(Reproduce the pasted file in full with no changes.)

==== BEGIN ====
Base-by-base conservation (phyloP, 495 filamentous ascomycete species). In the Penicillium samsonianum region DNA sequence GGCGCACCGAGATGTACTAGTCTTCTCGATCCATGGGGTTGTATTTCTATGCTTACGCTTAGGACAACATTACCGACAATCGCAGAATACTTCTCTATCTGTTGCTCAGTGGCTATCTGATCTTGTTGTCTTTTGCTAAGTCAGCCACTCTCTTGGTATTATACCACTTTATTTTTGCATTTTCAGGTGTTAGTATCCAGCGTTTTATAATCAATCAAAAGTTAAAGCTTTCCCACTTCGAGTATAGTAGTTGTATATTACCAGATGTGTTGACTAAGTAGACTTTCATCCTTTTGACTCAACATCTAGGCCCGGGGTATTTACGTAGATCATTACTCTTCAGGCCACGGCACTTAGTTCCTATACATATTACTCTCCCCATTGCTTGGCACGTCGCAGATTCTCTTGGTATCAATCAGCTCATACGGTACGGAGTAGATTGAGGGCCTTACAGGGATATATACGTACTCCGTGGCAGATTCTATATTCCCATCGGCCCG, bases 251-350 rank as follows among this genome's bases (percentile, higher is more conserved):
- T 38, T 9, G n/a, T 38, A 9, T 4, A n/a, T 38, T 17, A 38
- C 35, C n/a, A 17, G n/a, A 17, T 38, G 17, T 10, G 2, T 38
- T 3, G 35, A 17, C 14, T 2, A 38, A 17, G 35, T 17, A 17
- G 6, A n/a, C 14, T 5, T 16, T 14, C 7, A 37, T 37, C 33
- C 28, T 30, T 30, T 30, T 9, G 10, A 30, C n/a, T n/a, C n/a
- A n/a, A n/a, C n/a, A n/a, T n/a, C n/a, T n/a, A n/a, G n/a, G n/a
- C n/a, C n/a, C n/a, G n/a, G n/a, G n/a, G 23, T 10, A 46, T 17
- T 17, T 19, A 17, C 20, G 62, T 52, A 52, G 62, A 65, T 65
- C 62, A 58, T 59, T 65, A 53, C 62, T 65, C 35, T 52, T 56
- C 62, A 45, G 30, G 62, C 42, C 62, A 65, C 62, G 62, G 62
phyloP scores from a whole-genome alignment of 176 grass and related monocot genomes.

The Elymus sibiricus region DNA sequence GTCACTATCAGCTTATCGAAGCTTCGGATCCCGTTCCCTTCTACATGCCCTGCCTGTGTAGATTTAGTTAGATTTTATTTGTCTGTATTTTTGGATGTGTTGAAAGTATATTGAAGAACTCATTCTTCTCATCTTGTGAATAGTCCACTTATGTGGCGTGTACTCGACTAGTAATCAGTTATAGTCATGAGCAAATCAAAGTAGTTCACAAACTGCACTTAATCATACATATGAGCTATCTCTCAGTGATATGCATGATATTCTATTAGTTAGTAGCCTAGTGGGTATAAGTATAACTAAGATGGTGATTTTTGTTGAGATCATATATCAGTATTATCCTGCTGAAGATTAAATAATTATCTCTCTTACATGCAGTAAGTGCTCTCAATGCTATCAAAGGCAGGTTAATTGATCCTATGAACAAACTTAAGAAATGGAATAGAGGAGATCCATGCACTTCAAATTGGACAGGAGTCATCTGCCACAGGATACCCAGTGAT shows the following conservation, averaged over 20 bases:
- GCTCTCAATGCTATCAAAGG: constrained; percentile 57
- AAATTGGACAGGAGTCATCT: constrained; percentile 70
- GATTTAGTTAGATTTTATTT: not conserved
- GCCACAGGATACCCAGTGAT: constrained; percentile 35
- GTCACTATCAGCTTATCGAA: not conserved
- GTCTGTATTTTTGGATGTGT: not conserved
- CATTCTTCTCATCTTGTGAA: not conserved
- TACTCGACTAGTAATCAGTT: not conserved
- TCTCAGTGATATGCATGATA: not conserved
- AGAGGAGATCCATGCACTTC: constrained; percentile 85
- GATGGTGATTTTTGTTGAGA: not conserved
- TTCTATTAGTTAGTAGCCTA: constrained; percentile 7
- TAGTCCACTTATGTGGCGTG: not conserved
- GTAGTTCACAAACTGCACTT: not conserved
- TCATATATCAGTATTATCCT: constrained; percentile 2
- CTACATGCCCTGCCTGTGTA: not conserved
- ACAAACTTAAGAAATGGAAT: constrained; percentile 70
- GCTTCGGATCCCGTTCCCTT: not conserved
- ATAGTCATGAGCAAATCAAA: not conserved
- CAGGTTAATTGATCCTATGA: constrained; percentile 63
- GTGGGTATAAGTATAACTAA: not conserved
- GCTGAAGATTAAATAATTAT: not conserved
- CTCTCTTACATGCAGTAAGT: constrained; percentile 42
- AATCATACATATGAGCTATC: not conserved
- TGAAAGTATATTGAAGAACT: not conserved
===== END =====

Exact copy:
Base-by-base conservation (phyloP, 495 filamentous ascomycete species). In the Penicillium samsonianum region DNA sequence GGCGCACCGAGATGTACTAGTCTTCTCGATCCATGGGGTTGTATTTCTATGCTTACGCTTAGGACAACATTACCGACAATCGCAGAATACTTCTCTATCTGTTGCTCAGTGGCTATCTGATCTTGTTGTCTTTTGCTAAGTCAGCCACTCTCTTGGTATTATACCACTTTATTTTTGCATTTTCAGGTGTTAGTATCCAGCGTTTTATAATCAATCAAAAGTTAAAGCTTTCCCACTTCGAGTATAGTAGTTGTATATTACCAGATGTGTTGACTAAGTAGACTTTCATCCTTTTGACTCAACATCTAGGCCCGGGGTATTTACGTAGATCATTACTCTTCAGGCCACGGCACTTAGTTCCTATACATATTACTCTCCCCATTGCTTGGCACGTCGCAGATTCTCTTGGTATCAATCAGCTCATACGGTACGGAGTAGATTGAGGGCCTTACAGGGATATATACGTACTCCGTGGCAGATTCTATATTCCCATCGGCCCG, bases 251-350 rank as follows among this genome's bases (percentile, higher is more conserved):
- T 38, T 9, G n/a, T 38, A 9, T 4, A n/a, T 38, T 17, A 38
- C 35, C n/a, A 17, G n/a, A 17, T 38, G 17, T 10, G 2, T 38
- T 3, G 35, A 17, C 14, T 2, A 38, A 17, G 35, T 17, A 17
- G 6, A n/a, C 14, T 5, T 16, T 14, C 7, A 37, T 37, C 33
- C 28, T 30, T 30, T 30, T 9, G 10, A 30, C n/a, T n/a, C n/a
- A n/a, A n/a, C n/a, A n/a, T n/a, C n/a, T n/a, A n/a, G n/a, G n/a
- C n/a, C n/a, C n/a, G n/a, G n/a, G n/a, G 23, T 10, A 46, T 17
- T 17, T 19, A 17, C 20, G 62, T 52, A 52, G 62, A 65, T 65
- C 62, A 58, T 59, T 65, A 53, C 62, T 65, C 35, T 52, T 56
- C 62, A 45, G 30, G 62, C 42, C 62, A 65, C 62, G 62, G 62
phyloP scores from a whole-genome alignment of 176 grass and related monocot genomes.

The Elymus sibiricus region DNA sequence GTCACTATCAGCTTATCGAAGCTTCGGATCCCGTTCCCTTCTACATGCCCTGCCTGTGTAGATTTAGTTAGATTTTATTTGTCTGTATTTTTGGATGTGTTGAAAGTATATTGAAGAACTCATTCTTCTCATCTTGTGAATAGTCCACTTATGTGGCGTGTACTCGACTAGTAATCAGTTATAGTCATGAGCAAATCAAAGTAGTTCACAAACTGCACTTAATCATACATATGAGCTATCTCTCAGTGATATGCATGATATTCTATTAGTTAGTAGCCTAGTGGGTATAAGTATAACTAAGATGGTGATTTTTGTTGAGATCATATATCAGTATTATCCTGCTGAAGATTAAATAATTATCTCTCTTACATGCAGTAAGTGCTCTCAATGCTATCAAAGGCAGGTTAATTGATCCTATGAACAAACTTAAGAAATGGAATAGAGGAGATCCATGCACTTCAAATTGGACAGGAGTCATCTGCCACAGGATACCCAGTGAT shows the following conservation, averaged over 20 bases:
- GCTCTCAATGCTATCAAAGG: constrained; percentile 57
- AAATTGGACAGGAGTCATCT: constrained; percentile 70
- GATTTAGTTAGATTTTATTT: not conserved
- GCCACAGGATACCCAGTGAT: constrained; percentile 35
- GTCACTATCAGCTTATCGAA: not conserved
- GTCTGTATTTTTGGATGTGT: not conserved
- CATTCTTCTCATCTTGTGAA: not conserved
- TACTCGACTAGTAATCAGTT: not conserved
- TCTCAGTGATATGCATGATA: not conserved
- AGAGGAGATCCATGCACTTC: constrained; percentile 85
- GATGGTGATTTTTGTTGAGA: not conserved
- TTCTATTAGTTAGTAGCCTA: constrained; percentile 7
- TAGTCCACTTATGTGGCGTG: not conserved
- GTAGTTCACAAACTGCACTT: not conserved
- TCATATATCAGTATTATCCT: constrained; percentile 2
- CTACATGCCCTGCCTGTGTA: not conserved
- ACAAACTTAAGAAATGGAAT: constrained; percentile 70
- GCTTCGGATCCCGTTCCCTT: not conserved
- ATAGTCATGAGCAAATCAAA: not conserved
- CAGGTTAATTGATCCTATGA: constrained; percentile 63
- GTGGGTATAAGTATAACTAA: not conserved
- GCTGAAGATTAAATAATTAT: not conserved
- CTCTCTTACATGCAGTAAGT: constrained; percentile 42
- AATCATACATATGAGCTATC: not conserved
- TGAAAGTATATTGAAGAACT: not conserved